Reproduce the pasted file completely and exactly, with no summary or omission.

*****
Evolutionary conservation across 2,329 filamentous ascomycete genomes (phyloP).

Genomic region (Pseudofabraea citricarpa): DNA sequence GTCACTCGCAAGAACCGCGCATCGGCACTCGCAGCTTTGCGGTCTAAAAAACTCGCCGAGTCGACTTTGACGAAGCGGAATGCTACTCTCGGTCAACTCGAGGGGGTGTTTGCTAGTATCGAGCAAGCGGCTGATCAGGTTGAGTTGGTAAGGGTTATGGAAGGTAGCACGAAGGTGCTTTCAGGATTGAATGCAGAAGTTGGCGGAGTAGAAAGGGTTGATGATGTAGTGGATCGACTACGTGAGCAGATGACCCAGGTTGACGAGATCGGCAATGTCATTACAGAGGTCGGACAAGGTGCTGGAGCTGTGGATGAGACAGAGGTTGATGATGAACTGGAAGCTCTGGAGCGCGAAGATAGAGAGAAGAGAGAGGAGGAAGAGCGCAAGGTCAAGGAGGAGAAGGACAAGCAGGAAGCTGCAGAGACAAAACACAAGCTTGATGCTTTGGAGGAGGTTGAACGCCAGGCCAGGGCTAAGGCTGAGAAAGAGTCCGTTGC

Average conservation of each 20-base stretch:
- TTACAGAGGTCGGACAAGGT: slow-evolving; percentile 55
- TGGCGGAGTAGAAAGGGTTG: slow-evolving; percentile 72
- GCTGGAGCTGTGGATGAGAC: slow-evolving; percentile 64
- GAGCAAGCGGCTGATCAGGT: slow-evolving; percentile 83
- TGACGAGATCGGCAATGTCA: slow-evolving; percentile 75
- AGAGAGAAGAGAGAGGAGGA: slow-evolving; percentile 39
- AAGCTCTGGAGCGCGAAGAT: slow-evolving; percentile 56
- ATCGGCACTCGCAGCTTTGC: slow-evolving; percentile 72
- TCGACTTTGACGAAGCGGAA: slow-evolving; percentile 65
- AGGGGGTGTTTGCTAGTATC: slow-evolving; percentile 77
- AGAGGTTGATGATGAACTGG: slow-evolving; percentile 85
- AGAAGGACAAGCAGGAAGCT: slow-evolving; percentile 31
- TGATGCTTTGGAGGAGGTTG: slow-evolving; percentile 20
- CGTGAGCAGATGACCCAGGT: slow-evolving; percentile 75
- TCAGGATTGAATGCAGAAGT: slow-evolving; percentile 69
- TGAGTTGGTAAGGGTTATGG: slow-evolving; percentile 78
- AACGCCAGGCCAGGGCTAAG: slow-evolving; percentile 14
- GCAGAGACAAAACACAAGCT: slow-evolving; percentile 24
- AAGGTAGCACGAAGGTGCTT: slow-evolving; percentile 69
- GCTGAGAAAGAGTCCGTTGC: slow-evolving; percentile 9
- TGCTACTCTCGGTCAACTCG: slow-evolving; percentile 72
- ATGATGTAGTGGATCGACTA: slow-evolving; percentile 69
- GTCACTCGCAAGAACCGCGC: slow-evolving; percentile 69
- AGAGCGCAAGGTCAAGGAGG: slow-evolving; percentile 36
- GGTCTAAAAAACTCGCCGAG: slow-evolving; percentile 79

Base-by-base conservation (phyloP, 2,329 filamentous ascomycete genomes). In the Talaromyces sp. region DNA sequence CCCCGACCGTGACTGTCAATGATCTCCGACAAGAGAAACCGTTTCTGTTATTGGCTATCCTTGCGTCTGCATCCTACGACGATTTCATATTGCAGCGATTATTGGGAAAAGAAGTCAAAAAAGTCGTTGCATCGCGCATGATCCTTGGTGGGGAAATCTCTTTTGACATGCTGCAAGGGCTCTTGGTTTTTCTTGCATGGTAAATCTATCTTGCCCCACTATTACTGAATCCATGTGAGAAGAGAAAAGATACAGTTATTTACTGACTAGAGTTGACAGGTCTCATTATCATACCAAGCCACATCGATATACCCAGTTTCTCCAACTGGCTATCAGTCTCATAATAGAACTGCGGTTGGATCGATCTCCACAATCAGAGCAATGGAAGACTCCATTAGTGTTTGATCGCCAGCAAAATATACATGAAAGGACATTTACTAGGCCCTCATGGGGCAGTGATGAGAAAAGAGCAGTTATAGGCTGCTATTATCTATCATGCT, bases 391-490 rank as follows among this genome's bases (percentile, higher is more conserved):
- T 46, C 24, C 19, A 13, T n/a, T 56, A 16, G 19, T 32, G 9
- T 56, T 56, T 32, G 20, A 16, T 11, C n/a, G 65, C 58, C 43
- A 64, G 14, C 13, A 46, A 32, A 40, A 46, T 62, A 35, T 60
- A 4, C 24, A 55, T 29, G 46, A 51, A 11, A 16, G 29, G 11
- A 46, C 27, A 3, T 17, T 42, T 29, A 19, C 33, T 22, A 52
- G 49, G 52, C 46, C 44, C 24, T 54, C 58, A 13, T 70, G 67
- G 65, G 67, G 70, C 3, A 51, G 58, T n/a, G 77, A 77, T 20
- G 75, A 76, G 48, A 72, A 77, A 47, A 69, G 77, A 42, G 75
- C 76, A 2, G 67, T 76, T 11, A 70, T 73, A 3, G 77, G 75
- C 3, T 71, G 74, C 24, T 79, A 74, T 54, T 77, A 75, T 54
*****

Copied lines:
Evolutionary conservation across 2,329 filamentous ascomycete genomes (phyloP).

Genomic region (Pseudofabraea citricarpa): DNA sequence GTCACTCGCAAGAACCGCGCATCGGCACTCGCAGCTTTGCGGTCTAAAAAACTCGCCGAGTCGACTTTGACGAAGCGGAATGCTACTCTCGGTCAACTCGAGGGGGTGTTTGCTAGTATCGAGCAAGCGGCTGATCAGGTTGAGTTGGTAAGGGTTATGGAAGGTAGCACGAAGGTGCTTTCAGGATTGAATGCAGAAGTTGGCGGAGTAGAAAGGGTTGATGATGTAGTGGATCGACTACGTGAGCAGATGACCCAGGTTGACGAGATCGGCAATGTCATTACAGAGGTCGGACAAGGTGCTGGAGCTGTGGATGAGACAGAGGTTGATGATGAACTGGAAGCTCTGGAGCGCGAAGATAGAGAGAAGAGAGAGGAGGAAGAGCGCAAGGTCAAGGAGGAGAAGGACAAGCAGGAAGCTGCAGAGACAAAACACAAGCTTGATGCTTTGGAGGAGGTTGAACGCCAGGCCAGGGCTAAGGCTGAGAAAGAGTCCGTTGC

Average conservation of each 20-base stretch:
- TTACAGAGGTCGGACAAGGT: slow-evolving; percentile 55
- TGGCGGAGTAGAAAGGGTTG: slow-evolving; percentile 72
- GCTGGAGCTGTGGATGAGAC: slow-evolving; percentile 64
- GAGCAAGCGGCTGATCAGGT: slow-evolving; percentile 83
- TGACGAGATCGGCAATGTCA: slow-evolving; percentile 75
- AGAGAGAAGAGAGAGGAGGA: slow-evolving; percentile 39
- AAGCTCTGGAGCGCGAAGAT: slow-evolving; percentile 56
- ATCGGCACTCGCAGCTTTGC: slow-evolving; percentile 72
- TCGACTTTGACGAAGCGGAA: slow-evolving; percentile 65
- AGGGGGTGTTTGCTAGTATC: slow-evolving; percentile 77
- AGAGGTTGATGATGAACTGG: slow-evolving; percentile 85
- AGAAGGACAAGCAGGAAGCT: slow-evolving; percentile 31
- TGATGCTTTGGAGGAGGTTG: slow-evolving; percentile 20
- CGTGAGCAGATGACCCAGGT: slow-evolving; percentile 75
- TCAGGATTGAATGCAGAAGT: slow-evolving; percentile 69
- TGAGTTGGTAAGGGTTATGG: slow-evolving; percentile 78
- AACGCCAGGCCAGGGCTAAG: slow-evolving; percentile 14
- GCAGAGACAAAACACAAGCT: slow-evolving; percentile 24
- AAGGTAGCACGAAGGTGCTT: slow-evolving; percentile 69
- GCTGAGAAAGAGTCCGTTGC: slow-evolving; percentile 9
- TGCTACTCTCGGTCAACTCG: slow-evolving; percentile 72
- ATGATGTAGTGGATCGACTA: slow-evolving; percentile 69
- GTCACTCGCAAGAACCGCGC: slow-evolving; percentile 69
- AGAGCGCAAGGTCAAGGAGG: slow-evolving; percentile 36
- GGTCTAAAAAACTCGCCGAG: slow-evolving; percentile 79

Base-by-base conservation (phyloP, 2,329 filamentous ascomycete genomes). In the Talaromyces sp. region DNA sequence CCCCGACCGTGACTGTCAATGATCTCCGACAAGAGAAACCGTTTCTGTTATTGGCTATCCTTGCGTCTGCATCCTACGACGATTTCATATTGCAGCGATTATTGGGAAAAGAAGTCAAAAAAGTCGTTGCATCGCGCATGATCCTTGGTGGGGAAATCTCTTTTGACATGCTGCAAGGGCTCTTGGTTTTTCTTGCATGGTAAATCTATCTTGCCCCACTATTACTGAATCCATGTGAGAAGAGAAAAGATACAGTTATTTACTGACTAGAGTTGACAGGTCTCATTATCATACCAAGCCACATCGATATACCCAGTTTCTCCAACTGGCTATCAGTCTCATAATAGAACTGCGGTTGGATCGATCTCCACAATCAGAGCAATGGAAGACTCCATTAGTGTTTGATCGCCAGCAAAATATACATGAAAGGACATTTACTAGGCCCTCATGGGGCAGTGATGAGAAAAGAGCAGTTATAGGCTGCTATTATCTATCATGCT, bases 391-490 rank as follows among this genome's bases (percentile, higher is more conserved):
- T 46, C 24, C 19, A 13, T n/a, T 56, A 16, G 19, T 32, G 9
- T 56, T 56, T 32, G 20, A 16, T 11, C n/a, G 65, C 58, C 43
- A 64, G 14, C 13, A 46, A 32, A 40, A 46, T 62, A 35, T 60
- A 4, C 24, A 55, T 29, G 46, A 51, A 11, A 16, G 29, G 11
- A 46, C 27, A 3, T 17, T 42, T 29, A 19, C 33, T 22, A 52
- G 49, G 52, C 46, C 44, C 24, T 54, C 58, A 13, T 70, G 67
- G 65, G 67, G 70, C 3, A 51, G 58, T n/a, G 77, A 77, T 20
- G 75, A 76, G 48, A 72, A 77, A 47, A 69, G 77, A 42, G 75
- C 76, A 2, G 67, T 76, T 11, A 70, T 73, A 3, G 77, G 75
- C 3, T 71, G 74, C 24, T 79, A 74, T 54, T 77, A 75, T 54